Once you have identified your competitors, you can start monitoring their strategy and marketing campaigns. This involves tracking their online presence, social media activity, advertising campaigns, and other relevant information to help you gain a competitive edge.

Direct competitors are like Coke to Pepsi — they're in the same boxing ring, throwing punches at you. They demand your constant attention because, let's face it, they're after the same customers and market share.

Comparing the types of competition

Now, indirect competitors, well, they're a different breed. They're not in the same ring, but they're eyeing the same prize. It's like a restaurant and a grocery store — they're not in a head-to-head battle, but they share the same food-loving customers.

Monitoring these indirect competitors is like having a secret window into a world of possibilities. They might pull out a fresh idea or a shiny new service, and suddenly, you're rethinking your entire business strategy. It's about staying nimble and innovative for sustained growth.

Aids with ranking each aspect of your business against your competitors 

Competitive positioning is the North Star for your business, defining your unique place and value proposition in the marketplace relative to competitors, which helps guide you and your team through the complex terrain of the business world. 

By evaluating and ranking each facet of your business against rivals, you discover your strengths and where improvements are needed.

Quality price competitive positioning chart

Implementing competitive positioning in your strategy involves:

  • Aligning marketing and sales efforts for consistent messaging.
  • Leveraging competitive intelligence for informed decision-making.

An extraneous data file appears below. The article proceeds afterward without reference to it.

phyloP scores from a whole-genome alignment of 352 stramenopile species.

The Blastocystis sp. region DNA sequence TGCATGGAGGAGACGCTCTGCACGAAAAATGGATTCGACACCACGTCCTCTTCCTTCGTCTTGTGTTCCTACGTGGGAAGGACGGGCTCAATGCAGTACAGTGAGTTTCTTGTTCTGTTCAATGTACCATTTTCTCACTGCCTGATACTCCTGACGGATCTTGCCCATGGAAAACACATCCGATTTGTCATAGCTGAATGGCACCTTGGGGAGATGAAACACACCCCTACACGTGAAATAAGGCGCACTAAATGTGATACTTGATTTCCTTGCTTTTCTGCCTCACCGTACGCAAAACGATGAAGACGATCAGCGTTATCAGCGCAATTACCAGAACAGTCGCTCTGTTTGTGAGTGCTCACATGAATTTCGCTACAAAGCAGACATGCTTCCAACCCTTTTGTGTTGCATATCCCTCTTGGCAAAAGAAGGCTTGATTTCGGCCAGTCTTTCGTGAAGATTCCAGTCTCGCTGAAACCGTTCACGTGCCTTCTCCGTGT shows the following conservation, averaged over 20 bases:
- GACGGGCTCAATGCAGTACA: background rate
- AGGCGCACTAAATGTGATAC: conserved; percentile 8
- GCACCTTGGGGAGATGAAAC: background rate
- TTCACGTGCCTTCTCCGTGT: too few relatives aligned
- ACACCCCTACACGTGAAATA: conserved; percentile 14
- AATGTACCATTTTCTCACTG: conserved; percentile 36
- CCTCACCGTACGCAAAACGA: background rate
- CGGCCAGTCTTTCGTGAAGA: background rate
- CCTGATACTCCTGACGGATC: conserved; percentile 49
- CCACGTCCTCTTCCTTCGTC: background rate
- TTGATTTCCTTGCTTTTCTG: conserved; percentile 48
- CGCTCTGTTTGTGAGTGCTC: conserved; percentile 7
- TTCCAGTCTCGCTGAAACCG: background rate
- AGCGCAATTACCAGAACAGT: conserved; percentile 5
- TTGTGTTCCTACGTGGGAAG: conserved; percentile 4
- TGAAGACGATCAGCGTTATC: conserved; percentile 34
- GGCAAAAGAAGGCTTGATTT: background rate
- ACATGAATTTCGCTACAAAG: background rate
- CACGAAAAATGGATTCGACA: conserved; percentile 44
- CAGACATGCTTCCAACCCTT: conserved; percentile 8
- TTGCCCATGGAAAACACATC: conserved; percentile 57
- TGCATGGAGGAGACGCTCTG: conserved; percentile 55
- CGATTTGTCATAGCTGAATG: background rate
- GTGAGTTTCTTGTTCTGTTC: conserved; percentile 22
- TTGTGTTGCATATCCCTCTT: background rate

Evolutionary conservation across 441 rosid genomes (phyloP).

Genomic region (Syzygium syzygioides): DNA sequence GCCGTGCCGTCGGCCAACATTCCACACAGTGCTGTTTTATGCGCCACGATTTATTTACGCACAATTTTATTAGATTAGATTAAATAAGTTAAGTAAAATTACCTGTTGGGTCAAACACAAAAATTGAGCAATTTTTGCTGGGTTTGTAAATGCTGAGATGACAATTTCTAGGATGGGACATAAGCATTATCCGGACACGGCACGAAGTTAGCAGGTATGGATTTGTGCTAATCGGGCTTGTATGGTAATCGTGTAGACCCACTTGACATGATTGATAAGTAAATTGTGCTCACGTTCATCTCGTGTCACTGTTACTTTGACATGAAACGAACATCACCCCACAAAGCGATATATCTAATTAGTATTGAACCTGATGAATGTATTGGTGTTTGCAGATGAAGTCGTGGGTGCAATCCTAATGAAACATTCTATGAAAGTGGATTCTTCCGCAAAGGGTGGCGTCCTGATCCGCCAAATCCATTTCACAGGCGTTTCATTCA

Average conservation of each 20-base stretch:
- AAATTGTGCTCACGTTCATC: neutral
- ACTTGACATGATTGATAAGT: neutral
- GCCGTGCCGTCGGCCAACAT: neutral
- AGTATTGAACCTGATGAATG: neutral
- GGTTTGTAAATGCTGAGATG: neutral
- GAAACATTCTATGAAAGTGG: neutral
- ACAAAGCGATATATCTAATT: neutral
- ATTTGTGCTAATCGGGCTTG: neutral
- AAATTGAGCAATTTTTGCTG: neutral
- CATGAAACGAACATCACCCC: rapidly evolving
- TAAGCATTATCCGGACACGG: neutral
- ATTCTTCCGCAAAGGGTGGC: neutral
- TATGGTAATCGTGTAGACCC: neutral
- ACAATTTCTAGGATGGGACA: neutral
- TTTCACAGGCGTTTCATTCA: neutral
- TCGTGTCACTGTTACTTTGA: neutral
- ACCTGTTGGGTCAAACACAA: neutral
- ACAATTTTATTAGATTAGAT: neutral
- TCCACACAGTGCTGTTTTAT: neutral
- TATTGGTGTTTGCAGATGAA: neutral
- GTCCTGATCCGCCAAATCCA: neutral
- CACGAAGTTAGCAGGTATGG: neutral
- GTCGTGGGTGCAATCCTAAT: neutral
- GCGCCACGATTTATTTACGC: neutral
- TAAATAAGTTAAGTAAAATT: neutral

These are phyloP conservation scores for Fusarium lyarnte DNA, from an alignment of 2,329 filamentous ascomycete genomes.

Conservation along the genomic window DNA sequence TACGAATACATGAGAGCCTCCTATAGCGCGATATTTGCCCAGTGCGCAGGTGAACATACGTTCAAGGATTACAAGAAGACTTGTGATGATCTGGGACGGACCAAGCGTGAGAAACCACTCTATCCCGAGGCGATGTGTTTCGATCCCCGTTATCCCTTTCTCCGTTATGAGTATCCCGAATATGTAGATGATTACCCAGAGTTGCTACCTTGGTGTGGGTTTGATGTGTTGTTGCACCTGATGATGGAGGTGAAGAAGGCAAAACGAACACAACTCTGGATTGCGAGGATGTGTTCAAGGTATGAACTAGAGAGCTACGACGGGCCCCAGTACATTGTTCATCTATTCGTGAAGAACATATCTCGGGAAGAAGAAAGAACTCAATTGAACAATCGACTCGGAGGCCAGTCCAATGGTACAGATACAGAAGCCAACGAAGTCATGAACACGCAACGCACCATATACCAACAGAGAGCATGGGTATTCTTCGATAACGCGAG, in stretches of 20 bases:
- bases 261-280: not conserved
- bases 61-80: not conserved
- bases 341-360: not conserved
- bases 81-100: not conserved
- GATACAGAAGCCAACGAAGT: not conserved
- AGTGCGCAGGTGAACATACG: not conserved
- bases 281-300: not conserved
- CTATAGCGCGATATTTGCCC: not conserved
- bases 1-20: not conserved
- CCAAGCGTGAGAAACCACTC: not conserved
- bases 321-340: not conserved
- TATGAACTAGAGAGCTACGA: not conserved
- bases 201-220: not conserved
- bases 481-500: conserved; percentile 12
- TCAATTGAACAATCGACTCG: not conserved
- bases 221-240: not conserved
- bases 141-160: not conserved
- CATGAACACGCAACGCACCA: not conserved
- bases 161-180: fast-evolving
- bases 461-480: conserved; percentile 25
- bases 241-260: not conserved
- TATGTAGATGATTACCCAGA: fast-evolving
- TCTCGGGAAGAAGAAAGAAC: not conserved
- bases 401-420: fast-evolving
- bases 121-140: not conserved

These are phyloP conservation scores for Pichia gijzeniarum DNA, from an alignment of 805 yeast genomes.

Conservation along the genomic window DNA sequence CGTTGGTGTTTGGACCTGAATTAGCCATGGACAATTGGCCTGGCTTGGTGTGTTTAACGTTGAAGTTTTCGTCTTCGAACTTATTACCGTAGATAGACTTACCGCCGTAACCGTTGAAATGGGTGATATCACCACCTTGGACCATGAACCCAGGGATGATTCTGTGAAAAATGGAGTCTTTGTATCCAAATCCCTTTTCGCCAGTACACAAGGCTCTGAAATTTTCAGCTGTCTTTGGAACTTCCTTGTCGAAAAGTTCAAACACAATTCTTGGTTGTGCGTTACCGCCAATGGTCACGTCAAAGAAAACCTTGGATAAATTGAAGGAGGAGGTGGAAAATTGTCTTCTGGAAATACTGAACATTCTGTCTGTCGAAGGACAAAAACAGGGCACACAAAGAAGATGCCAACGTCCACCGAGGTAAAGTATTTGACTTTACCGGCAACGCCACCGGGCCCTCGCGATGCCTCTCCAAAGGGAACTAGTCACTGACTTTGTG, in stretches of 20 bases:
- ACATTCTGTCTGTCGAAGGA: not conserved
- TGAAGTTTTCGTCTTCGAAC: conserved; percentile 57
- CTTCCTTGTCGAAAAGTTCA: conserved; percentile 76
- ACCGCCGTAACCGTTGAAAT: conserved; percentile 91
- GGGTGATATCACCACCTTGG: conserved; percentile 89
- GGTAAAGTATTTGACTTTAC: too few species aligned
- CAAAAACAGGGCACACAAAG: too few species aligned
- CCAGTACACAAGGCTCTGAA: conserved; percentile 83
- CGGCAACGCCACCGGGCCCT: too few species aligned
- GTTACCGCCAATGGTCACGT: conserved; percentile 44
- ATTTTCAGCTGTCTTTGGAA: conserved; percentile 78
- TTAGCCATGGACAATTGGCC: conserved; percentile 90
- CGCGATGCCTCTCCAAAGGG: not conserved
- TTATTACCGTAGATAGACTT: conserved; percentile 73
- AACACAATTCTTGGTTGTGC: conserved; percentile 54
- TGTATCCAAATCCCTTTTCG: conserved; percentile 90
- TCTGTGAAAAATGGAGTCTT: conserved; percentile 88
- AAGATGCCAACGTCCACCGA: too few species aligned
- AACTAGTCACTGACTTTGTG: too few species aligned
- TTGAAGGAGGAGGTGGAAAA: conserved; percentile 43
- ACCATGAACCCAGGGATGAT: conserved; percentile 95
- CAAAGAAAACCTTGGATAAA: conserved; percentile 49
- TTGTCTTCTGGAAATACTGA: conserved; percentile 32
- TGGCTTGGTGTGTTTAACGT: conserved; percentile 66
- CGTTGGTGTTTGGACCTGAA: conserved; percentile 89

• Emphasizing adaptability based on continuous market feedback.

Gives sales the weapons to fight the competition

Competitive monitoring serves as a valuable asset to the sales team, allowing them to craft sales pitches that leave rivals in the dust.

Armed with competitive intelligence, they can outsmart the competition and maintain a leading position in the fast-paced market. It also allows the team to identify untapped opportunities for their product or service, giving them an unmatched advantage. 

Empowers your brand to thrive in a customer-centric era

It's the job of PMs and PMMs to be the vigilant guardians of what's happening in the market. Because, let's face it, customers today have more options than a buffet menu, and their expectations? Well, they're sky-high.

Here's a gem of wisdom from American businessman William Knudsen: "In business, the competition will bite you if you keep running; if you stand still, they will swallow you." 

And in this digital age, where your competition is just one mouse click away, truer words were never spoken. Your product team needs to have a healthy dose of paranoia at all times. Otherwise, complacency sets in, and you’ll begin to lose creativity and market share.

Unraveling the map: essential tools and techniques

Navigating the competitive landscape requires more than just a map; you need the right tools and methods to decode the terrain. Let's discuss these essential tools and techniques that will allow you to dissect your rivals' moves and gain a competitive edge. 

Social media monitoring tools